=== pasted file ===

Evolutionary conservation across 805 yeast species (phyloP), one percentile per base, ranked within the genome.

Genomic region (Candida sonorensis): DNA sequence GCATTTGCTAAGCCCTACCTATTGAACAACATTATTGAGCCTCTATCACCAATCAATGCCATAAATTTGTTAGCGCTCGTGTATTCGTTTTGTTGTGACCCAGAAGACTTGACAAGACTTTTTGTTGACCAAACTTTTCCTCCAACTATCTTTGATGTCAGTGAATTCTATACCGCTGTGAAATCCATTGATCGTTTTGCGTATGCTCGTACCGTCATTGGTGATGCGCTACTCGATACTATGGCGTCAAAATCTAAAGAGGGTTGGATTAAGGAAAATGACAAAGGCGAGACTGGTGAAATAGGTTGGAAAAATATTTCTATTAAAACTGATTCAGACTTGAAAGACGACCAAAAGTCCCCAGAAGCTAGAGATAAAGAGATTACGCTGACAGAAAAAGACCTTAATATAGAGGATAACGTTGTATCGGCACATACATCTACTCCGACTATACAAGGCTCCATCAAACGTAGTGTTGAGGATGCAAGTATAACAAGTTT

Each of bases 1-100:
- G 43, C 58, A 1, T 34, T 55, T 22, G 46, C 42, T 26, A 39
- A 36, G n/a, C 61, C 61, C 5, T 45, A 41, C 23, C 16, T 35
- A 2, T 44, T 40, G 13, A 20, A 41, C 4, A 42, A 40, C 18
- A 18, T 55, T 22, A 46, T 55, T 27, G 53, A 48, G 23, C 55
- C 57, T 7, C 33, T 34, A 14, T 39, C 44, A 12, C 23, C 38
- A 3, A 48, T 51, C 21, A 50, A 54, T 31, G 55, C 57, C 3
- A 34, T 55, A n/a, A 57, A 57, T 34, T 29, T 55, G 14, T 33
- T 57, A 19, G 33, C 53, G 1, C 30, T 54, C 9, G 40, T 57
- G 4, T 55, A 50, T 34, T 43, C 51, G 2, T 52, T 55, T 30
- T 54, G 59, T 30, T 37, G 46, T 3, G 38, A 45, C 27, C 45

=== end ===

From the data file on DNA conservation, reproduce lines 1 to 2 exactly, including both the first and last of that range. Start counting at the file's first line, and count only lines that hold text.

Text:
Evolutionary conservation across 805 yeast species (phyloP), one percentile per base, ranked within the genome.

Genomic region (Candida sonorensis): DNA sequence GCATTTGCTAAGCCCTACCTATTGAACAACATTATTGAGCCTCTATCACCAATCAATGCCATAAATTTGTTAGCGCTCGTGTATTCGTTTTGTTGTGACCCAGAAGACTTGACAAGACTTTTTGTTGACCAAACTTTTCCTCCAACTATCTTTGATGTCAGTGAATTCTATACCGCTGTGAAATCCATTGATCGTTTTGCGTATGCTCGTACCGTCATTGGTGATGCGCTACTCGATACTATGGCGTCAAAATCTAAAGAGGGTTGGATTAAGGAAAATGACAAAGGCGAGACTGGTGAAATAGGTTGGAAAAATATTTCTATTAAAACTGATTCAGACTTGAAAGACGACCAAAAGTCCCCAGAAGCTAGAGATAAAGAGATTACGCTGACAGAAAAAGACCTTAATATAGAGGATAACGTTGTATCGGCACATACATCTACTCCGACTATACAAGGCTCCATCAAACGTAGTGTTGAGGATGCAAGTATAACAAGTTT